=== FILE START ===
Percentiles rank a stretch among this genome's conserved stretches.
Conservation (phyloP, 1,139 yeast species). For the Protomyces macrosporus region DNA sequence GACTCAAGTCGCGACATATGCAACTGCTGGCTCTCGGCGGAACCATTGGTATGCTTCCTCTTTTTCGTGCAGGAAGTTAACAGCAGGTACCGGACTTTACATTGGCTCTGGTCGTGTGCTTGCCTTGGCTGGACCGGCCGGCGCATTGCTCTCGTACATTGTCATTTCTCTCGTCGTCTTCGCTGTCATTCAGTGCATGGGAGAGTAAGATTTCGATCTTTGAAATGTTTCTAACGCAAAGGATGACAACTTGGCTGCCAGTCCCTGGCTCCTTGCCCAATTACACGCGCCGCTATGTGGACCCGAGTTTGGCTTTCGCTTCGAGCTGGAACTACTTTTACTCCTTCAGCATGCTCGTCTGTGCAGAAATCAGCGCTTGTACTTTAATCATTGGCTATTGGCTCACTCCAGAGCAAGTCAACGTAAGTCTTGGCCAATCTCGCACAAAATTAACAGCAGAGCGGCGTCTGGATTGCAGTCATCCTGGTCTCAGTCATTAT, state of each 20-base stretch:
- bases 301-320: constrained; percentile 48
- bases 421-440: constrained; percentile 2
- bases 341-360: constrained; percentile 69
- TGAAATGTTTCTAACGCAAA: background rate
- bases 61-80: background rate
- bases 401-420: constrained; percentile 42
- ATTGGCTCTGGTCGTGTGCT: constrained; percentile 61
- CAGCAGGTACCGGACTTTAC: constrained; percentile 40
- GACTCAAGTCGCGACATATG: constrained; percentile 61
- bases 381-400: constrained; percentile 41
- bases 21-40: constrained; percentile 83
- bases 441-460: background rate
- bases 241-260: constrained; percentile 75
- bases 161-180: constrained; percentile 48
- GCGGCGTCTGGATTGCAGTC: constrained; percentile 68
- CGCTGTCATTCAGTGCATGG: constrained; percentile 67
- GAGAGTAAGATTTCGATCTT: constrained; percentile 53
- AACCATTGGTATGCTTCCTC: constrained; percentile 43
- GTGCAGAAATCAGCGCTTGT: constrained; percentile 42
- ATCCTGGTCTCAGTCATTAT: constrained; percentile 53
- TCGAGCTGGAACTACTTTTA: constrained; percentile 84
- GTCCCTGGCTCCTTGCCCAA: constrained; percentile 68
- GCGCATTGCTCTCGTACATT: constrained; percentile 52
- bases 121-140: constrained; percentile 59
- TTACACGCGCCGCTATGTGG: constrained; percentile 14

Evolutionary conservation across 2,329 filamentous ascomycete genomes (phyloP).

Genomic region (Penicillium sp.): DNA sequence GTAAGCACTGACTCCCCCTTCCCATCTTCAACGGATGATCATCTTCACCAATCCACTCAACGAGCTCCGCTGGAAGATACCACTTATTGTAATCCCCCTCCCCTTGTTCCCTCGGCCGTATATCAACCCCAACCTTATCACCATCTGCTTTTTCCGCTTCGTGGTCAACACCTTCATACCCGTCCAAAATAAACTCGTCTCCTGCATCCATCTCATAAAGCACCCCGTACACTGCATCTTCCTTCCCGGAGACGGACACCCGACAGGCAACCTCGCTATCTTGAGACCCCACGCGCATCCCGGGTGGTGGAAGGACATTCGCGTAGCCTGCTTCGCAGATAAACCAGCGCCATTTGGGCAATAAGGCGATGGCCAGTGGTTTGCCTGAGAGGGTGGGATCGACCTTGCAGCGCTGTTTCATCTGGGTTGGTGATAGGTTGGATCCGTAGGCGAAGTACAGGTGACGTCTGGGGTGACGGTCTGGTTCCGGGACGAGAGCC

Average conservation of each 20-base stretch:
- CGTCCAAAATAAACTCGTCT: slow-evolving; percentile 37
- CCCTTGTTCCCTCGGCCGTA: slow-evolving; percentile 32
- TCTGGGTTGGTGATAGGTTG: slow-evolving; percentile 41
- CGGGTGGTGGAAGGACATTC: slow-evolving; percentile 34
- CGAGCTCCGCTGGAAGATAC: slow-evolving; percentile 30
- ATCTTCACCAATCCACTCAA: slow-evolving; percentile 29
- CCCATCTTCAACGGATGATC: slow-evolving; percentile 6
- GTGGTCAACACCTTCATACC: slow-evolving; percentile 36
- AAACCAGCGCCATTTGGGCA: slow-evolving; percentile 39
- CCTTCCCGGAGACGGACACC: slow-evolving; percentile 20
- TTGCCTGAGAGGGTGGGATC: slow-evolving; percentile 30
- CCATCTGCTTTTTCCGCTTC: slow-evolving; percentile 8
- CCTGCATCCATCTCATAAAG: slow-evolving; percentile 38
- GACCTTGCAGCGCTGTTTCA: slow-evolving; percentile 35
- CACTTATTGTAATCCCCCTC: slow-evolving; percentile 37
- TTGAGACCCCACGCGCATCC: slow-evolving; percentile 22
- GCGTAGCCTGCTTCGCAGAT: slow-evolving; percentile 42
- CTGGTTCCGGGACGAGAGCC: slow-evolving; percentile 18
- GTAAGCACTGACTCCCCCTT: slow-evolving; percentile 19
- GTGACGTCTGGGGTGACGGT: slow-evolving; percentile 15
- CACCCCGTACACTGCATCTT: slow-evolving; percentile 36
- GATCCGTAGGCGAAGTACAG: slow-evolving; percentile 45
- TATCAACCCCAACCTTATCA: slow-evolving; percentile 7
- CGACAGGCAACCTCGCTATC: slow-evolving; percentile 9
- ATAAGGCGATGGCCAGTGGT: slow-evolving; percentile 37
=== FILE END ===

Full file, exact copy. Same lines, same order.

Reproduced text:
Percentiles rank a stretch among this genome's conserved stretches.
Conservation (phyloP, 1,139 yeast species). For the Protomyces macrosporus region DNA sequence GACTCAAGTCGCGACATATGCAACTGCTGGCTCTCGGCGGAACCATTGGTATGCTTCCTCTTTTTCGTGCAGGAAGTTAACAGCAGGTACCGGACTTTACATTGGCTCTGGTCGTGTGCTTGCCTTGGCTGGACCGGCCGGCGCATTGCTCTCGTACATTGTCATTTCTCTCGTCGTCTTCGCTGTCATTCAGTGCATGGGAGAGTAAGATTTCGATCTTTGAAATGTTTCTAACGCAAAGGATGACAACTTGGCTGCCAGTCCCTGGCTCCTTGCCCAATTACACGCGCCGCTATGTGGACCCGAGTTTGGCTTTCGCTTCGAGCTGGAACTACTTTTACTCCTTCAGCATGCTCGTCTGTGCAGAAATCAGCGCTTGTACTTTAATCATTGGCTATTGGCTCACTCCAGAGCAAGTCAACGTAAGTCTTGGCCAATCTCGCACAAAATTAACAGCAGAGCGGCGTCTGGATTGCAGTCATCCTGGTCTCAGTCATTAT, state of each 20-base stretch:
- bases 301-320: constrained; percentile 48
- bases 421-440: constrained; percentile 2
- bases 341-360: constrained; percentile 69
- TGAAATGTTTCTAACGCAAA: background rate
- bases 61-80: background rate
- bases 401-420: constrained; percentile 42
- ATTGGCTCTGGTCGTGTGCT: constrained; percentile 61
- CAGCAGGTACCGGACTTTAC: constrained; percentile 40
- GACTCAAGTCGCGACATATG: constrained; percentile 61
- bases 381-400: constrained; percentile 41
- bases 21-40: constrained; percentile 83
- bases 441-460: background rate
- bases 241-260: constrained; percentile 75
- bases 161-180: constrained; percentile 48
- GCGGCGTCTGGATTGCAGTC: constrained; percentile 68
- CGCTGTCATTCAGTGCATGG: constrained; percentile 67
- GAGAGTAAGATTTCGATCTT: constrained; percentile 53
- AACCATTGGTATGCTTCCTC: constrained; percentile 43
- GTGCAGAAATCAGCGCTTGT: constrained; percentile 42
- ATCCTGGTCTCAGTCATTAT: constrained; percentile 53
- TCGAGCTGGAACTACTTTTA: constrained; percentile 84
- GTCCCTGGCTCCTTGCCCAA: constrained; percentile 68
- GCGCATTGCTCTCGTACATT: constrained; percentile 52
- bases 121-140: constrained; percentile 59
- TTACACGCGCCGCTATGTGG: constrained; percentile 14

Evolutionary conservation across 2,329 filamentous ascomycete genomes (phyloP).

Genomic region (Penicillium sp.): DNA sequence GTAAGCACTGACTCCCCCTTCCCATCTTCAACGGATGATCATCTTCACCAATCCACTCAACGAGCTCCGCTGGAAGATACCACTTATTGTAATCCCCCTCCCCTTGTTCCCTCGGCCGTATATCAACCCCAACCTTATCACCATCTGCTTTTTCCGCTTCGTGGTCAACACCTTCATACCCGTCCAAAATAAACTCGTCTCCTGCATCCATCTCATAAAGCACCCCGTACACTGCATCTTCCTTCCCGGAGACGGACACCCGACAGGCAACCTCGCTATCTTGAGACCCCACGCGCATCCCGGGTGGTGGAAGGACATTCGCGTAGCCTGCTTCGCAGATAAACCAGCGCCATTTGGGCAATAAGGCGATGGCCAGTGGTTTGCCTGAGAGGGTGGGATCGACCTTGCAGCGCTGTTTCATCTGGGTTGGTGATAGGTTGGATCCGTAGGCGAAGTACAGGTGACGTCTGGGGTGACGGTCTGGTTCCGGGACGAGAGCC

Average conservation of each 20-base stretch:
- CGTCCAAAATAAACTCGTCT: slow-evolving; percentile 37
- CCCTTGTTCCCTCGGCCGTA: slow-evolving; percentile 32
- TCTGGGTTGGTGATAGGTTG: slow-evolving; percentile 41
- CGGGTGGTGGAAGGACATTC: slow-evolving; percentile 34
- CGAGCTCCGCTGGAAGATAC: slow-evolving; percentile 30
- ATCTTCACCAATCCACTCAA: slow-evolving; percentile 29
- CCCATCTTCAACGGATGATC: slow-evolving; percentile 6
- GTGGTCAACACCTTCATACC: slow-evolving; percentile 36
- AAACCAGCGCCATTTGGGCA: slow-evolving; percentile 39
- CCTTCCCGGAGACGGACACC: slow-evolving; percentile 20
- TTGCCTGAGAGGGTGGGATC: slow-evolving; percentile 30
- CCATCTGCTTTTTCCGCTTC: slow-evolving; percentile 8
- CCTGCATCCATCTCATAAAG: slow-evolving; percentile 38
- GACCTTGCAGCGCTGTTTCA: slow-evolving; percentile 35
- CACTTATTGTAATCCCCCTC: slow-evolving; percentile 37
- TTGAGACCCCACGCGCATCC: slow-evolving; percentile 22
- GCGTAGCCTGCTTCGCAGAT: slow-evolving; percentile 42
- CTGGTTCCGGGACGAGAGCC: slow-evolving; percentile 18
- GTAAGCACTGACTCCCCCTT: slow-evolving; percentile 19
- GTGACGTCTGGGGTGACGGT: slow-evolving; percentile 15
- CACCCCGTACACTGCATCTT: slow-evolving; percentile 36
- GATCCGTAGGCGAAGTACAG: slow-evolving; percentile 45
- TATCAACCCCAACCTTATCA: slow-evolving; percentile 7
- CGACAGGCAACCTCGCTATC: slow-evolving; percentile 9
- ATAAGGCGATGGCCAGTGGT: slow-evolving; percentile 37